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Spire SP-ATX-600W Power Supply
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by Matthew Harris on July 4, 2007 in Power Supplies

If you look around you’ll find that there are more brands of power supplies than you can shake a stick at. Some of them are really good while others aren’t even worth being hit with the aforementioned stick. Does the Spire Rocketeer IVSP-ATX-600W fall into the first or second category? Read on and decide for yourself.

Testing, Final Thoughts


For testing I’m using a SunMoon SM-268+ ATE (active test equipment) to load up to six rails at five preset loads. I’m also using a USB Instruments DS12M Stingray USB O-scope to log the ripple which I’m saving as an image file.

Load Test Results
+3.3V
+5V
+12V1
+12V2
Watts
Eff.
P.F.
Intake
Exhaust
Simulated system load tests
2A 5A 2A 2A
96W
76%
.59
27°C
30°C
3.41V 5.10V 12.08V 12.09V
5A 8A 6A 6A
216W
79%
.65
27°C
31°C
3.38V 5.06V 11.96V 11.95V
8A 11A 10A 10A
334W
77%
.67
28°C
33°C
3.34V 5.03V 11.84V 11.84V
11A 14A 14A 14A
449W
74%
.68
28°C
34°C
3.30V 5.00V 11.67V 11.67V
14A 17A 18A 18A
558W
69%
.70
29°C
38°C
3.25V 4.96V 11.49V 11.48V

The results are a mixed bag at best just going by the voltages. The 12V rails dipped to borderline ATX spec (11.40 for 5%) under full load and the 3.3V got very close to the limit of the spec as well. The 5V stayed further above spec than either of the the other three but it still dropped .14V through the course of the load tests.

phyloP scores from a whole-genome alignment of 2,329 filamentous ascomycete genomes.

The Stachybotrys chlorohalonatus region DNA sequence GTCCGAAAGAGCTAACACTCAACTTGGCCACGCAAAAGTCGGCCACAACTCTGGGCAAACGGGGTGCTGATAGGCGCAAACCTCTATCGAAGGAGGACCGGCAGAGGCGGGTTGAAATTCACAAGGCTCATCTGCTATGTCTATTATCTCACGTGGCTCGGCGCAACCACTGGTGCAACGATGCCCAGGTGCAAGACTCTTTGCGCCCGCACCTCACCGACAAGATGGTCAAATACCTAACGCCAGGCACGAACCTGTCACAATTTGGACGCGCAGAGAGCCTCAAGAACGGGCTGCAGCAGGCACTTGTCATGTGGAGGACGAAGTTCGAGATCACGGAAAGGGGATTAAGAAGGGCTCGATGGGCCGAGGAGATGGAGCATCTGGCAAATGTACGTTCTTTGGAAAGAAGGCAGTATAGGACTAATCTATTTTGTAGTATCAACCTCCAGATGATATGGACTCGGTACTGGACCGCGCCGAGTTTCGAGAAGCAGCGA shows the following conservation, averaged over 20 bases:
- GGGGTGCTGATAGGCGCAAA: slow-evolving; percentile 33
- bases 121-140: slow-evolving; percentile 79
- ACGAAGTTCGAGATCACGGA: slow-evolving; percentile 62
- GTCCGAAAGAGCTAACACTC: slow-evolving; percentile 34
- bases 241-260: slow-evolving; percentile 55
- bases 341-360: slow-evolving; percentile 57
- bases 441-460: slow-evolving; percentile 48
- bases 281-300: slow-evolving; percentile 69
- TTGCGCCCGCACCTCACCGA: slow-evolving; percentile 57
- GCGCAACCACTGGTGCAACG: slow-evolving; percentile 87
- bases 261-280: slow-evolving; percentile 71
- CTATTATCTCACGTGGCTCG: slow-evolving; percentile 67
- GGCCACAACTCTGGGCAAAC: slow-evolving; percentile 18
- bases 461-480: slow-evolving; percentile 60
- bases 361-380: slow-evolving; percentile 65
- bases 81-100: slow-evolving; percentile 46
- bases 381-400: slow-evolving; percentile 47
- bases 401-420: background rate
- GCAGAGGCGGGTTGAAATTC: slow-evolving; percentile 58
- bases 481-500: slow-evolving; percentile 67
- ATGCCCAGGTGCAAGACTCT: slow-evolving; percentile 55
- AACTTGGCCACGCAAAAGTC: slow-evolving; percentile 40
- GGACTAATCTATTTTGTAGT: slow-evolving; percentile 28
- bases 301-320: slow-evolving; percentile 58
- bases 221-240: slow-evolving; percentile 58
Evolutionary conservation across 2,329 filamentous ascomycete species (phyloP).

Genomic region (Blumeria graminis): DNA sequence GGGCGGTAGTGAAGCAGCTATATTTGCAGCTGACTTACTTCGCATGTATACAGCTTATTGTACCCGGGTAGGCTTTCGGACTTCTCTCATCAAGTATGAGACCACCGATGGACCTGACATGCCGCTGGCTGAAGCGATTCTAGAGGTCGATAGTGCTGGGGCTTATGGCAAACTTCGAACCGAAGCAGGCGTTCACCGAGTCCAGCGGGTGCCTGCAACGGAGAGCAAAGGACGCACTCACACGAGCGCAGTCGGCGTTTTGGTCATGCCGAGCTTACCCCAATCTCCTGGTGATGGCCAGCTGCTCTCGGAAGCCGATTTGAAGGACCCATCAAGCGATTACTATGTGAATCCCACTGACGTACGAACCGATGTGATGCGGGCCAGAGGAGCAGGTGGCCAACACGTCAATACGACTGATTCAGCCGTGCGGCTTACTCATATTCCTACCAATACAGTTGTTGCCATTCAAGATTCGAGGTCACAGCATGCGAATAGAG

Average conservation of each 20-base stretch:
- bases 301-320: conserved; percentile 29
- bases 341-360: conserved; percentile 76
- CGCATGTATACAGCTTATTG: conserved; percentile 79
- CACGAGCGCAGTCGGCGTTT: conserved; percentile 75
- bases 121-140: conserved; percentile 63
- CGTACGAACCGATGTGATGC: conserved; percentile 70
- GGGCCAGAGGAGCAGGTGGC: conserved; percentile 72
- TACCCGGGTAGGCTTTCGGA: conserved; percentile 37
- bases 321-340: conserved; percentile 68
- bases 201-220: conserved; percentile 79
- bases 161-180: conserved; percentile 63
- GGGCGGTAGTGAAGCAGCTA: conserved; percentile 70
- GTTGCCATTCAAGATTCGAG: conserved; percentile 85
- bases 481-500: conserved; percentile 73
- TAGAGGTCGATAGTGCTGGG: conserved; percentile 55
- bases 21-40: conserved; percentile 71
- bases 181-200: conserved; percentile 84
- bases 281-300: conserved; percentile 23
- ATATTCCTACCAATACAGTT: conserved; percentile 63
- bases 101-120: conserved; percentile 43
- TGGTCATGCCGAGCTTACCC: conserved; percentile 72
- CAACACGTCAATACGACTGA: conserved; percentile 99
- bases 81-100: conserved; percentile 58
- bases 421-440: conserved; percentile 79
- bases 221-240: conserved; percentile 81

Now, what you aren’t seeing here and won’t see in the ripple results is the very poor voltage stability. The rails fluctuated by hundredths of volts at a slow enough rate to not show up as ripple but fast enough to result in bouncing voltages. The voltages I’ve listed are an average of the highest and the lowest voltages I saw during tests four and five.

During tests 1-3 the voltages looked pretty stable. Now, the fan never got loud during the tests but I think a bit more voltage to the fan wouldn’t be a bad thing as I started smelling the odor of cooking electronics at tests four and five. During test five the unit was pulling so much juice from the wall (800W) that it coupled with a window mount AC unit actually tripped a breaker. The RocketeerIV did restart and finish the test after I reset the breaker so that is to it’s credit. Although I’m not willing to place bets on how much longer it would have survived under full load.

SP-ATX-600W
+3.3V
+5V
+12V1
+12V2
Test 1
Test 2
Test 3
Test 4
Test 5

Surprisingly the Rocketeer IV does fairly well on ripple with the 12V rails reaching about 65mV on test 5 and the 5V rail hitting about 47mV. The 3.3V rail stayed the cleanest at a mere 37mV at test 5 so all the rails were under the ATX spec of 50mV for the 3.3V and 5V rails and 120mV for the 12V rails. Truly remarkable considering the lack of filtering on the AC side. Still, the stability of the rails is enough to negate the good ripple results because even if the rails are fairly clean the voltages have more wobble than a drunk on a bicycle.

Final Thoughts

The Spire Rocketeer is basically an also ran. It’s got the goods to be called a 450W PSU but by no means is it a reliable 600W unit. It’s better than bundled PSU’s but that’s about it, it’s not really worth consideration for a serious gaming PC. When I add up the lackluster performance, the basic appearance and lack of sleeving I’d be hard pressed to recommend this PSU to anyone under any circumstances. That said I’m awarding the Spire Rocketeer IV SP-ATX-600W a 4/10 and relegating it to the "only in times of dire need" category. It’s simply a "it’ll work until you get something better" PSU.

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Page List:
Top

1. Introduction
2. Closer Look
3. Testing, Final Thoughts